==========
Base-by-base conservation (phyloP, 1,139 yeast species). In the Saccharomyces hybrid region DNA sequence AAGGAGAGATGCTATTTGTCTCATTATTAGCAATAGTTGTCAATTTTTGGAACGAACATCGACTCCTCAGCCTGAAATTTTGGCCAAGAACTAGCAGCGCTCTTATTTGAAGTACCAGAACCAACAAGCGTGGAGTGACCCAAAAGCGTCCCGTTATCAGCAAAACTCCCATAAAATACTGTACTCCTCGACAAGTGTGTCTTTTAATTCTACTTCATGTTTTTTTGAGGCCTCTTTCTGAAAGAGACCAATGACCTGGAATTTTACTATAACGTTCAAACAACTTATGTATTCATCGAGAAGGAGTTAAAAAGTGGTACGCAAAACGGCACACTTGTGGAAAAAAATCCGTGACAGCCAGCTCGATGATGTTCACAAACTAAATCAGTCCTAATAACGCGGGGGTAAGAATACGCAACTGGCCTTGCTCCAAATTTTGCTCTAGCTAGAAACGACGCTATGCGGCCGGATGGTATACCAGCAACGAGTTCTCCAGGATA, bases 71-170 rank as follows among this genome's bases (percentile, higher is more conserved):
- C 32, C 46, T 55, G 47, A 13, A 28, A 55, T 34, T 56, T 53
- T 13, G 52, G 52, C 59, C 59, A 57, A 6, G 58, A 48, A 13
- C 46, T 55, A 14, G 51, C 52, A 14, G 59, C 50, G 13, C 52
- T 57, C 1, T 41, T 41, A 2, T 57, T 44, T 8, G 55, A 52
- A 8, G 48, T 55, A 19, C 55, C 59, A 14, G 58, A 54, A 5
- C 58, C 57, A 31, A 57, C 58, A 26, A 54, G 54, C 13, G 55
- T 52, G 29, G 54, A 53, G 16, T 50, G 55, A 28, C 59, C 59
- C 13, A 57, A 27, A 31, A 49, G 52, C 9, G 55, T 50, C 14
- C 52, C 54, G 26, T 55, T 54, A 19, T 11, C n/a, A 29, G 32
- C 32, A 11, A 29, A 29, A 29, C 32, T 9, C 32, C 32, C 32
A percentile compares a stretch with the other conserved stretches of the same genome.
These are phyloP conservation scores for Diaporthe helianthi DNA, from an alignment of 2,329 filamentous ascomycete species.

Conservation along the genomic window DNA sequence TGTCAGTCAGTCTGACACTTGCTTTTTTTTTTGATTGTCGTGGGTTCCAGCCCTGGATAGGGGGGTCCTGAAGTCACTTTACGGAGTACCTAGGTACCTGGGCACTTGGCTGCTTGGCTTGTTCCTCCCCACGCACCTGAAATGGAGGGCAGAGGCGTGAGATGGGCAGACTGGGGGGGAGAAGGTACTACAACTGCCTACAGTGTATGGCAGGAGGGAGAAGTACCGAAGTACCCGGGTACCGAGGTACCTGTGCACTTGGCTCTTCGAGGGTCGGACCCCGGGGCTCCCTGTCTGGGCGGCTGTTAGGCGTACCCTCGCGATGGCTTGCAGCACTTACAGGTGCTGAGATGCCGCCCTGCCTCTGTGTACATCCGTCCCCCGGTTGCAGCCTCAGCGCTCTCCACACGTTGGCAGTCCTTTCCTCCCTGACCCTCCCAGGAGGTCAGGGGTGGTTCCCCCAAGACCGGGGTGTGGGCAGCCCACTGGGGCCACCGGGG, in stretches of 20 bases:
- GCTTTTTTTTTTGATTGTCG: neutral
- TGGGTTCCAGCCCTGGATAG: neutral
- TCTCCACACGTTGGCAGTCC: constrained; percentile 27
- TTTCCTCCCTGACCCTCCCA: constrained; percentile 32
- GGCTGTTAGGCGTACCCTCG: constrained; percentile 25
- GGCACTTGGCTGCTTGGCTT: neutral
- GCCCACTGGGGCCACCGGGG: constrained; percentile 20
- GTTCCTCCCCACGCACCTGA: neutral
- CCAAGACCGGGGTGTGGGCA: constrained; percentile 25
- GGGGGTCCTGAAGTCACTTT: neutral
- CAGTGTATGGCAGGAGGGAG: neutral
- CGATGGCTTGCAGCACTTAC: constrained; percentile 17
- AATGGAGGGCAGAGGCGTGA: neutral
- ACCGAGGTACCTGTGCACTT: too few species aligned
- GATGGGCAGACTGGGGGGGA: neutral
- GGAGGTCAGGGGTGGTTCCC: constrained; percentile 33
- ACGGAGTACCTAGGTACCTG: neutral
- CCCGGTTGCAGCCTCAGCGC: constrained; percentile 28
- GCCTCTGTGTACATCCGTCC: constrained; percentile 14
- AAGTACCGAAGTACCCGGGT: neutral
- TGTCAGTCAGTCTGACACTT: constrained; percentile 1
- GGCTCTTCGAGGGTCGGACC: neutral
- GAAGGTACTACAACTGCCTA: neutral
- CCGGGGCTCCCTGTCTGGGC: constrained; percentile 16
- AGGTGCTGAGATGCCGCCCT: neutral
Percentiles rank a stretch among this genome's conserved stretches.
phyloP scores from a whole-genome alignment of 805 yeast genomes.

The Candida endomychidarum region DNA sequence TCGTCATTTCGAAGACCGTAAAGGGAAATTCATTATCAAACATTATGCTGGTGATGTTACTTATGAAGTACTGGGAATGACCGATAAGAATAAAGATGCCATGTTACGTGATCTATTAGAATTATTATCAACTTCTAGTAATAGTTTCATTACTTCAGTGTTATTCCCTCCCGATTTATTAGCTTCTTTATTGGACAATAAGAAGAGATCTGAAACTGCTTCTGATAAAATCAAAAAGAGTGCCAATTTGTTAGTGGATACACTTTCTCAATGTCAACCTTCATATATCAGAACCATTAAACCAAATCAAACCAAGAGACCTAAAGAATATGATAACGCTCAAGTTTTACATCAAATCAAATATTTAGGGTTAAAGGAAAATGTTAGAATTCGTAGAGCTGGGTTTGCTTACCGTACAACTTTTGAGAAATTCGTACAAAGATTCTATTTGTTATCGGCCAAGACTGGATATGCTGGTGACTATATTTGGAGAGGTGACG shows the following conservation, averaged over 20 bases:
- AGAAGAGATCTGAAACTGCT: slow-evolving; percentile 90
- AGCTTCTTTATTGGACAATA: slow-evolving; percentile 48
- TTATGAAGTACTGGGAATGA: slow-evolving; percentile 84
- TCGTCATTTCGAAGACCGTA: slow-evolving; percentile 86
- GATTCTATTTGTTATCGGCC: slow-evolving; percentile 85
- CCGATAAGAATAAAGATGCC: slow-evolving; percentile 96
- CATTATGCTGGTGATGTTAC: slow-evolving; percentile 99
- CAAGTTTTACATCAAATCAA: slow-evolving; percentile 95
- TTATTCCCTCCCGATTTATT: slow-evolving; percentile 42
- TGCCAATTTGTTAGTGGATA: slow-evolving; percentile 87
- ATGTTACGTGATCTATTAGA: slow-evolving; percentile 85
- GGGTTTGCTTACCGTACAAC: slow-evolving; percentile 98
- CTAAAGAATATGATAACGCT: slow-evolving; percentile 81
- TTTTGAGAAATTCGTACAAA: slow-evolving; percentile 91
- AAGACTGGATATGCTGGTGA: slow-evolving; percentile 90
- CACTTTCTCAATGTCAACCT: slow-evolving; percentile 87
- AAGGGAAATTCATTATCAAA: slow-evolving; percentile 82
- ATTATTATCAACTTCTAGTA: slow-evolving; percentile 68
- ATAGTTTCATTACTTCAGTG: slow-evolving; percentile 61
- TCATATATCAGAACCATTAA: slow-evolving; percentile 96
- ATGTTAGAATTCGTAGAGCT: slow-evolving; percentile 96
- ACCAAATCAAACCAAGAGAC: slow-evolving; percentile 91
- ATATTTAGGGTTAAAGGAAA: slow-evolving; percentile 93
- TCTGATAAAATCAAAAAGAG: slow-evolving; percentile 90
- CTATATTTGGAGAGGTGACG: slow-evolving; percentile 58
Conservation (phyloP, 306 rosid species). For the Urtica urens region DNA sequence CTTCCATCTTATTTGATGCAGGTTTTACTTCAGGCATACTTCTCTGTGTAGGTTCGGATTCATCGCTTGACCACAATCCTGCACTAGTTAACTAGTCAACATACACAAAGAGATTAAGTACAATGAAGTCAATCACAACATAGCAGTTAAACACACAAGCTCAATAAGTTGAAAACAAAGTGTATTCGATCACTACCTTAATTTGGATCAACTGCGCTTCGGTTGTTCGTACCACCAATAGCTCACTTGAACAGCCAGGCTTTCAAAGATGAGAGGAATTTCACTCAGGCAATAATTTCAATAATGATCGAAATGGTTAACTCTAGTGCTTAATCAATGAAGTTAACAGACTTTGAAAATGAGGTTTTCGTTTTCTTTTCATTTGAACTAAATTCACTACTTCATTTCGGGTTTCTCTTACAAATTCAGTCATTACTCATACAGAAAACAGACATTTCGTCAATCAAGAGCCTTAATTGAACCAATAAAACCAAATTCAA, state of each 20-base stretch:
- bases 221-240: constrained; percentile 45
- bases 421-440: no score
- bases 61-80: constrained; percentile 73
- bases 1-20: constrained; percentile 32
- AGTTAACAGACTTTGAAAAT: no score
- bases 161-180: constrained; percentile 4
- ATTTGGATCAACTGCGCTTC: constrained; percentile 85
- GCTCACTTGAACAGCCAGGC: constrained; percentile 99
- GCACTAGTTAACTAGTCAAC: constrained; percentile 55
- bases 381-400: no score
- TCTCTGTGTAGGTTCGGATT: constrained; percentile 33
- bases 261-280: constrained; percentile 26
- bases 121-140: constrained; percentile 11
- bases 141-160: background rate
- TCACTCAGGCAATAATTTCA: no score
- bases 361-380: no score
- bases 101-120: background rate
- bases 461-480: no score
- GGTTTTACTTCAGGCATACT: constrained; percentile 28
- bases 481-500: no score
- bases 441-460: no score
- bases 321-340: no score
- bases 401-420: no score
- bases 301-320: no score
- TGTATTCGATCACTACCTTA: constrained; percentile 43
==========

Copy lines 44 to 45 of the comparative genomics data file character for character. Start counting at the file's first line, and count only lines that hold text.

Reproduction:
- AGCTTCTTTATTGGACAATA: slow-evolving; percentile 48
- TTATGAAGTACTGGGAATGA: slow-evolving; percentile 84